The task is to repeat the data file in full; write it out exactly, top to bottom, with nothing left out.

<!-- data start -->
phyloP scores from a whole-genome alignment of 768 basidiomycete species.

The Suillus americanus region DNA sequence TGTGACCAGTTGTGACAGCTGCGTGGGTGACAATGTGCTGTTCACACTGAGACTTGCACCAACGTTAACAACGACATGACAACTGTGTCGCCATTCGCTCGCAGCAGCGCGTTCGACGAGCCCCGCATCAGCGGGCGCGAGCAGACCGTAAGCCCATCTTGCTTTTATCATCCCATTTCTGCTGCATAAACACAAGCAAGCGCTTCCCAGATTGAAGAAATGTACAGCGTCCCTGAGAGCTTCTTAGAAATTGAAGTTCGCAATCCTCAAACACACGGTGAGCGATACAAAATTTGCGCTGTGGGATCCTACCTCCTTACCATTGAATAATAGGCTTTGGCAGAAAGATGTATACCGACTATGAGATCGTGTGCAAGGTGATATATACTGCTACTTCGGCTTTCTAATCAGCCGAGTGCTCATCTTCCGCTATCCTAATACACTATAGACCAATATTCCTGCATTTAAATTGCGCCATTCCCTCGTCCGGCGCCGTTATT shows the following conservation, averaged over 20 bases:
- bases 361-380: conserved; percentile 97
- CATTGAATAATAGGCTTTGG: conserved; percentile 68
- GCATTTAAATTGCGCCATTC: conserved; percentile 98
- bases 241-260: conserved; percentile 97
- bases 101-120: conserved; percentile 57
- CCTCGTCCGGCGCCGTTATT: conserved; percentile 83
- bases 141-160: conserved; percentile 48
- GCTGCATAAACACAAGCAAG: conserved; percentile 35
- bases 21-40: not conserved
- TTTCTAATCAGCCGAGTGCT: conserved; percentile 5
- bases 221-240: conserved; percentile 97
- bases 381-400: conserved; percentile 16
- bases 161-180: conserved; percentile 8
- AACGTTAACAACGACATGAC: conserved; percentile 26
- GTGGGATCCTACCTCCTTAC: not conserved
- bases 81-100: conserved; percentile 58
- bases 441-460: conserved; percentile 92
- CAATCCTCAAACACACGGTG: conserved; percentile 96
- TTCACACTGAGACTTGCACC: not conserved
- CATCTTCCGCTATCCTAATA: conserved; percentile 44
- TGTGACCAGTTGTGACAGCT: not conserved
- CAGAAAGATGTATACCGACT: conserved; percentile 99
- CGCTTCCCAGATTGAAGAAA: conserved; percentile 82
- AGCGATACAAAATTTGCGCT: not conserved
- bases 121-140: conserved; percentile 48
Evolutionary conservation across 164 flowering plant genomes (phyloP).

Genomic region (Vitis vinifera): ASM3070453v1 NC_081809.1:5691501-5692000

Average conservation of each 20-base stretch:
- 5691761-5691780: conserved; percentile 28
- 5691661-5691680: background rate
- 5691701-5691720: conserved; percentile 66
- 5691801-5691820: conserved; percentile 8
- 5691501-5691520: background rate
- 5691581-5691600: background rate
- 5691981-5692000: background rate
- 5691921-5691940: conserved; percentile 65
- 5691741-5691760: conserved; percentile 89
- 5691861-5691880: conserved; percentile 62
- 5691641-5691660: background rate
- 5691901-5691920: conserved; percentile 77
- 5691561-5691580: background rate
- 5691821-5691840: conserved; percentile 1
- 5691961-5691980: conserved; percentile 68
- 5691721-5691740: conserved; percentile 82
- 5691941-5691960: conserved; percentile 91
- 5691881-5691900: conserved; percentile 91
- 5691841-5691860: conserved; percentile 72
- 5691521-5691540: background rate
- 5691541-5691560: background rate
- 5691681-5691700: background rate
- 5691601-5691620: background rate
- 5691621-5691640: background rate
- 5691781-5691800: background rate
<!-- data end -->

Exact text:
phyloP scores from a whole-genome alignment of 768 basidiomycete species.

The Suillus americanus region DNA sequence TGTGACCAGTTGTGACAGCTGCGTGGGTGACAATGTGCTGTTCACACTGAGACTTGCACCAACGTTAACAACGACATGACAACTGTGTCGCCATTCGCTCGCAGCAGCGCGTTCGACGAGCCCCGCATCAGCGGGCGCGAGCAGACCGTAAGCCCATCTTGCTTTTATCATCCCATTTCTGCTGCATAAACACAAGCAAGCGCTTCCCAGATTGAAGAAATGTACAGCGTCCCTGAGAGCTTCTTAGAAATTGAAGTTCGCAATCCTCAAACACACGGTGAGCGATACAAAATTTGCGCTGTGGGATCCTACCTCCTTACCATTGAATAATAGGCTTTGGCAGAAAGATGTATACCGACTATGAGATCGTGTGCAAGGTGATATATACTGCTACTTCGGCTTTCTAATCAGCCGAGTGCTCATCTTCCGCTATCCTAATACACTATAGACCAATATTCCTGCATTTAAATTGCGCCATTCCCTCGTCCGGCGCCGTTATT shows the following conservation, averaged over 20 bases:
- bases 361-380: conserved; percentile 97
- CATTGAATAATAGGCTTTGG: conserved; percentile 68
- GCATTTAAATTGCGCCATTC: conserved; percentile 98
- bases 241-260: conserved; percentile 97
- bases 101-120: conserved; percentile 57
- CCTCGTCCGGCGCCGTTATT: conserved; percentile 83
- bases 141-160: conserved; percentile 48
- GCTGCATAAACACAAGCAAG: conserved; percentile 35
- bases 21-40: not conserved
- TTTCTAATCAGCCGAGTGCT: conserved; percentile 5
- bases 221-240: conserved; percentile 97
- bases 381-400: conserved; percentile 16
- bases 161-180: conserved; percentile 8
- AACGTTAACAACGACATGAC: conserved; percentile 26
- GTGGGATCCTACCTCCTTAC: not conserved
- bases 81-100: conserved; percentile 58
- bases 441-460: conserved; percentile 92
- CAATCCTCAAACACACGGTG: conserved; percentile 96
- TTCACACTGAGACTTGCACC: not conserved
- CATCTTCCGCTATCCTAATA: conserved; percentile 44
- TGTGACCAGTTGTGACAGCT: not conserved
- CAGAAAGATGTATACCGACT: conserved; percentile 99
- CGCTTCCCAGATTGAAGAAA: conserved; percentile 82
- AGCGATACAAAATTTGCGCT: not conserved
- bases 121-140: conserved; percentile 48
Evolutionary conservation across 164 flowering plant genomes (phyloP).

Genomic region (Vitis vinifera): ASM3070453v1 NC_081809.1:5691501-5692000

Average conservation of each 20-base stretch:
- 5691761-5691780: conserved; percentile 28
- 5691661-5691680: background rate
- 5691701-5691720: conserved; percentile 66
- 5691801-5691820: conserved; percentile 8
- 5691501-5691520: background rate
- 5691581-5691600: background rate
- 5691981-5692000: background rate
- 5691921-5691940: conserved; percentile 65
- 5691741-5691760: conserved; percentile 89
- 5691861-5691880: conserved; percentile 62
- 5691641-5691660: background rate
- 5691901-5691920: conserved; percentile 77
- 5691561-5691580: background rate
- 5691821-5691840: conserved; percentile 1
- 5691961-5691980: conserved; percentile 68
- 5691721-5691740: conserved; percentile 82
- 5691941-5691960: conserved; percentile 91
- 5691881-5691900: conserved; percentile 91
- 5691841-5691860: conserved; percentile 72
- 5691521-5691540: background rate
- 5691541-5691560: background rate
- 5691681-5691700: background rate
- 5691601-5691620: background rate
- 5691621-5691640: background rate
- 5691781-5691800: background rate